• Samples are processed using barcodes and with the host interface; however, in certain cases, manual entry of test orders may be required. If in cases there is sample barcode error, enter manually the 12 digit sample episode number or do manual barcoding on the “test selection”. Press “ENTER” then go to “sample barcode error”, assign rack number and position number then press “OK” and “SAVE”
  • Press “START” to initiate assay
  • Wait for the test to be done then print the result
  • Laboratory Technician on duty validates the results and checks for flags. Consult the Chief Laboratory Technician or the Pathologist on Duty for panic values
  • Results are forwarded to the data entry for entry into LIS.

  Quality control procedures Top

  • Use PreciControl Varia. In addition, other suitable control material can be used
  • Controls for the various concentration ranges should be run individually at least once every 24 h when the test is in use, once per reagent kit, and following each calibration
  • Procedure
  • Always check the lot number and expiry date of the control reagent
  • Download the PreControl Varia, then activate the tests
  • Allow the reagent to come to room temperature, let it stand for about 15 min upon removal from the refrigerator
  • Reconstitute the PreControl Varia with 3ml of deionized water and allow it to stand closed for 30 min to reconstitute. Mix carefully, avoiding foam formation. Aliquots intended for storage at − 20°C (± 5°C) should be frozen immediately.
  • If running with barcode
  • Go to “QC '', then “STATUS”, highlight FERR then press “ SAVE”
  • Put the control reagent in the control rack (white rack)
  • Press “START” to initiate the assay.

  • If running manually:

  • Assign the assay to the control rack (white rack)
  • Transfer control reagent in cobas cup and put it in the assigned rack
  • Go to “QC'' then “STATUS'' highlight FERR then press save
  • Press the “start” button to initiate the assay.

  Interference (lipemia, hemolysis, bilirubinemia, drugs) Top

The assay is unaffected by icterus

  • (Bilirubin ≤1112 μmol/L or ≤65 mg/dL)
  • Hemolysis (Hb <0.31 mmol/L or ≤0.5 g/dL)
  • Lipemia (Intralipid <3300 mg/dL)
  • Biotin (≤205 nmol/L or ≤50 ng/mL
  • Samples should not be taken from patients receiving therapy with high biotin doses (i.e. >5 mg/day) until at least 8 h following the last biotin administration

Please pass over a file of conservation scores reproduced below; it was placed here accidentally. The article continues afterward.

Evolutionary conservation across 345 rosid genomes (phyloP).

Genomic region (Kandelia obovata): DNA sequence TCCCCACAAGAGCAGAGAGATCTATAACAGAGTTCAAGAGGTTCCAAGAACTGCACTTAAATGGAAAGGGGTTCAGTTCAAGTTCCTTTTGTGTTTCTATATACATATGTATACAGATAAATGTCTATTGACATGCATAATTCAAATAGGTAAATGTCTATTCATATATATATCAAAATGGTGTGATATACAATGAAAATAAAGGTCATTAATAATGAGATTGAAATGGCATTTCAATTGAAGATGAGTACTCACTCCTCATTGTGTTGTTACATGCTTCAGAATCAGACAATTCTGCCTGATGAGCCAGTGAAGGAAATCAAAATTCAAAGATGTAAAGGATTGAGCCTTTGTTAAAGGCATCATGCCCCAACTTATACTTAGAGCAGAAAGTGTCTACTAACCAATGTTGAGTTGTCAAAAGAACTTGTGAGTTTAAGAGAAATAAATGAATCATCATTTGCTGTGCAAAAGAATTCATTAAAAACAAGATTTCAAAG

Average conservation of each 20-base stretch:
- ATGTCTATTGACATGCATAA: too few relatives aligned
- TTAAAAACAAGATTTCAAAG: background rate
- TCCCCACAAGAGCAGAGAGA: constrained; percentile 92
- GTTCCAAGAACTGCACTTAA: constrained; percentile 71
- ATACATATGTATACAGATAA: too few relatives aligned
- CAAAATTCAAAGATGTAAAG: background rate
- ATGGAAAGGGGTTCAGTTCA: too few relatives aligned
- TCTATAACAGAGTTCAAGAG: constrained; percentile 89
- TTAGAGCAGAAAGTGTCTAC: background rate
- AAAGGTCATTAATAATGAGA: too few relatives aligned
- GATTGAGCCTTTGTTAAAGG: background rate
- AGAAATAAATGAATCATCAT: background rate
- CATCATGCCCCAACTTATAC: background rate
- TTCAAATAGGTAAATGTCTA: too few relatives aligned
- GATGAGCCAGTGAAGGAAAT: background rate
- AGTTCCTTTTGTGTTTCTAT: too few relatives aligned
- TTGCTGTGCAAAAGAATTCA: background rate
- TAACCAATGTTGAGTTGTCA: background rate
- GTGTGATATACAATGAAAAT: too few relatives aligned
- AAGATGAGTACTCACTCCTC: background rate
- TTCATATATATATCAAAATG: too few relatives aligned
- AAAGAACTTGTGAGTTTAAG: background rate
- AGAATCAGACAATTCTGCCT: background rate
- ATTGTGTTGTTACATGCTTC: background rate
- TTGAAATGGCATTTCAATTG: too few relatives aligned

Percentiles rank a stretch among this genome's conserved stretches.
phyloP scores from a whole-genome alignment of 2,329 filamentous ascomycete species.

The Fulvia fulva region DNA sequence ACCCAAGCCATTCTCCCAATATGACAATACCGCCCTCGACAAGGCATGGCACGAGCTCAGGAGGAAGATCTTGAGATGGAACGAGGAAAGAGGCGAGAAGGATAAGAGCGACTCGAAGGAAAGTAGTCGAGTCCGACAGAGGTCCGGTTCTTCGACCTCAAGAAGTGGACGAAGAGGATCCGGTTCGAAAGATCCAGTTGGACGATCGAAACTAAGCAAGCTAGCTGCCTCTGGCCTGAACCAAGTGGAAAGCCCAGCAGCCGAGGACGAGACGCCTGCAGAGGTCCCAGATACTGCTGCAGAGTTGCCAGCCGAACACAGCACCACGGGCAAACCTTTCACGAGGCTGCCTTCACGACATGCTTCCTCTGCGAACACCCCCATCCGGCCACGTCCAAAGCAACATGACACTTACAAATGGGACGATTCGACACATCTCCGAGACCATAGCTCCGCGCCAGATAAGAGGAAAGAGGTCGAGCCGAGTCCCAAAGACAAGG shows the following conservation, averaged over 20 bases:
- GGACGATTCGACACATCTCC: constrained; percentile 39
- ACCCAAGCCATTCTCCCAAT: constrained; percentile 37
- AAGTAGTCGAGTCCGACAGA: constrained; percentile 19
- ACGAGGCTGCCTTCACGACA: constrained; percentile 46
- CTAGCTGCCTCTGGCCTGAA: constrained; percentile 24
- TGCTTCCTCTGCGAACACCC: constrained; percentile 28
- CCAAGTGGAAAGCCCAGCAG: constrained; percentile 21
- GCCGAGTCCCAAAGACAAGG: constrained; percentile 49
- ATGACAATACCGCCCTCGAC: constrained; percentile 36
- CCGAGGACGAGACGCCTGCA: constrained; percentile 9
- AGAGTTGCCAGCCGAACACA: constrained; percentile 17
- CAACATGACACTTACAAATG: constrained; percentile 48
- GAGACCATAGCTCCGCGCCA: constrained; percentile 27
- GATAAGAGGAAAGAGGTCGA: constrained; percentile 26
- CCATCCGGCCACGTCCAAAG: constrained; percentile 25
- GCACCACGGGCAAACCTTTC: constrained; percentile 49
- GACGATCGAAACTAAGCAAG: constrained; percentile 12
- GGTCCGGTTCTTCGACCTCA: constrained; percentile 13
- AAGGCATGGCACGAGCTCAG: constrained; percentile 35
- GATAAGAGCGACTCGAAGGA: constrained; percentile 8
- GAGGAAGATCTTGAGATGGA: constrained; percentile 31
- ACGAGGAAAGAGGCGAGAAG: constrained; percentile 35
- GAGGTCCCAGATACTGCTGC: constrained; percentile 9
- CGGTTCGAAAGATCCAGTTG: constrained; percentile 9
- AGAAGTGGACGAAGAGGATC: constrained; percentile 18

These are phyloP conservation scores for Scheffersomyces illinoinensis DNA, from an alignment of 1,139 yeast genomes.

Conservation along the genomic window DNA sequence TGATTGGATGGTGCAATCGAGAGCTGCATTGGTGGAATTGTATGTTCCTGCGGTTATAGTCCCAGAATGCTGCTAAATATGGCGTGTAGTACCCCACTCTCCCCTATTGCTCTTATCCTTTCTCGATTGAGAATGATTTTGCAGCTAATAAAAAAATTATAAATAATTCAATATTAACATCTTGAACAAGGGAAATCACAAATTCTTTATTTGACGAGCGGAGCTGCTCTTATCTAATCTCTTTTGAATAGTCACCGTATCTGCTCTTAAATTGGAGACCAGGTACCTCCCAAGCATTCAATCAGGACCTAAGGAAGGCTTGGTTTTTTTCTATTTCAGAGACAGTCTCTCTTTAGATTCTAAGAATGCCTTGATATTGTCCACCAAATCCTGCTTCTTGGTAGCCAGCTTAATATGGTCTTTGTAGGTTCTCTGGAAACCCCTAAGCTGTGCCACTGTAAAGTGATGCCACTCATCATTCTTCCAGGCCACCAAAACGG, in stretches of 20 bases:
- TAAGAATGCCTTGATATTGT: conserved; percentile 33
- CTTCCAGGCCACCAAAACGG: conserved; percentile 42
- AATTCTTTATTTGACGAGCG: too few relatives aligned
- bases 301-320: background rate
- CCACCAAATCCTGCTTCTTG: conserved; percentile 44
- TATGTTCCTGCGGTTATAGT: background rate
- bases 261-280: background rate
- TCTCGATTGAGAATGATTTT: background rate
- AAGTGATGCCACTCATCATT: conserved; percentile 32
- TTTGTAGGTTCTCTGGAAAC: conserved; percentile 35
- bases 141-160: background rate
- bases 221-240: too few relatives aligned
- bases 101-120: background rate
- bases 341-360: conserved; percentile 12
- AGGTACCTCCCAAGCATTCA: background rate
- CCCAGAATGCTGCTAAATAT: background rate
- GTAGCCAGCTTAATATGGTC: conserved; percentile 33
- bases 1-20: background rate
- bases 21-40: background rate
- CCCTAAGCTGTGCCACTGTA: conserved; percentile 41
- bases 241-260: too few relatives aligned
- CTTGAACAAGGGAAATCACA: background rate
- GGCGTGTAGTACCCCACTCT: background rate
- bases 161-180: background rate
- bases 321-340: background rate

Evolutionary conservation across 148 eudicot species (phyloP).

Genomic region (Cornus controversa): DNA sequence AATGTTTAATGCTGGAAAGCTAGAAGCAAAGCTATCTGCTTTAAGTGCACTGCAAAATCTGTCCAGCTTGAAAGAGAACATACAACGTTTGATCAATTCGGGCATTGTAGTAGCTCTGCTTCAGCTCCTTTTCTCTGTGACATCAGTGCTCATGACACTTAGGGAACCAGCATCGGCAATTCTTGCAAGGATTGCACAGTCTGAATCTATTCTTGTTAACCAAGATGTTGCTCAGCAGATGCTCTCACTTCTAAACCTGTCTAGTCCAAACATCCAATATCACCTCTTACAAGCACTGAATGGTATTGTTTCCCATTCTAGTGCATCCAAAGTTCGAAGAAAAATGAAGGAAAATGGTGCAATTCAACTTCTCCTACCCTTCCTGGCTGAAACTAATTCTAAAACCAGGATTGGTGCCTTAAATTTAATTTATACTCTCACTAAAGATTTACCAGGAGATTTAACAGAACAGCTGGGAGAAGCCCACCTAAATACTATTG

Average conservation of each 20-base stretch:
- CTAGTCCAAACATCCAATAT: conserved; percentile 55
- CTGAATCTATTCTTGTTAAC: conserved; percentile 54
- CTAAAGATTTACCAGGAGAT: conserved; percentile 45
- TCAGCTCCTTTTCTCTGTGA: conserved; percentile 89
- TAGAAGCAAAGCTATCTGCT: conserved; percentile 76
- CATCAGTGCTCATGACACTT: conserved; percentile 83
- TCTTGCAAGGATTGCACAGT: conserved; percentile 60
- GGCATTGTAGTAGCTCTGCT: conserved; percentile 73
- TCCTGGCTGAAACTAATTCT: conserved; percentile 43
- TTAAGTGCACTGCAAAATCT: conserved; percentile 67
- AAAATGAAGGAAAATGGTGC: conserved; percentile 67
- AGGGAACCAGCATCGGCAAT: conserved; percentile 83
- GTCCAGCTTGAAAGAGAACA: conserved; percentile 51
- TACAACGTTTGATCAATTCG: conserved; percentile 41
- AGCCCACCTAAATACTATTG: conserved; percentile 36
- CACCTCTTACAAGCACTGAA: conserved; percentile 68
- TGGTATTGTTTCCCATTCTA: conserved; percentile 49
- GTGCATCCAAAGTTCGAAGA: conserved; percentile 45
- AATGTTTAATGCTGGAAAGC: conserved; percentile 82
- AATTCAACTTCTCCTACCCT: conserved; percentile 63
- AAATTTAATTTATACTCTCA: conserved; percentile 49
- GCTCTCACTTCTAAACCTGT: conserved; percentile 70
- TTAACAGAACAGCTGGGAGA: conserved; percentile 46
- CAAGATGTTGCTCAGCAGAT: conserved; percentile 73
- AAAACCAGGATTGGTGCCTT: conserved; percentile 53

• No interference was observed from rheumatoid factors up to a concentration of 2500 IU/mL.

  Biological reference Top

  Reportable range Top

  1. 0.5002000 ng/mL
  2. Values below detection limit are reported as <0.500 ng/mL
  3. Values above the measuring range are reported as >2000 ng/mL


Procedure for calculating results/MOU

  1. Results are automatically calculated by the machine
  2. Measurement of Uncertainty will be computed as: CV% multiplied by 2.

1.2. Instructions for Determining Results When The Result Is Not Within Measurement Interval

1. Samples with ferritin concentrations above the measuring range can be diluted with Diluent Universal. The recommended dilution is 1:50 (either automatically by the analyzers or manually). The concentration of the diluted sample must be >40 μg/L (ng/mL).

  Clinical interpretation Top

a. Under steady-state conditions, the serum ferritin concentration is proportional to the total body iron stores: 1 ng of serum ferritin per mL corresponds to 10 mg of total iron stores. 6, 7, 8 Therefore, in the literature, the measurement of serum ferritin levels is proposed as the best and most convenient laboratory test to estimate iron stores and diagnose iron deficiency or iron related disorders. 6, 8, 5,9 It has substituted the invasive and semiquantitative histochemical examination of bone marrow aspirate or biopsy as the gold standard for diagnosis of IDA

2. Serum ferritin is a good indicator of storage iron in the body; however it does not provide information about the amount of iron actually available for erythropoiesis. Decreased serum ferritin concentrations of 400 μg/L) may have many implications: Ferritin being an acute phase reactant, elevated serum ferritin values can occur in patients with infections, acute or chronic inflammation and malignant tumors, despite acute iron deficiency. Elevated ferritin levels unrelated to iron stores are also seen in case of alcoholic or viral hepatitis and chronic renal failure. Diagnosis should be made looking at the entire clinical situation of the individual patient.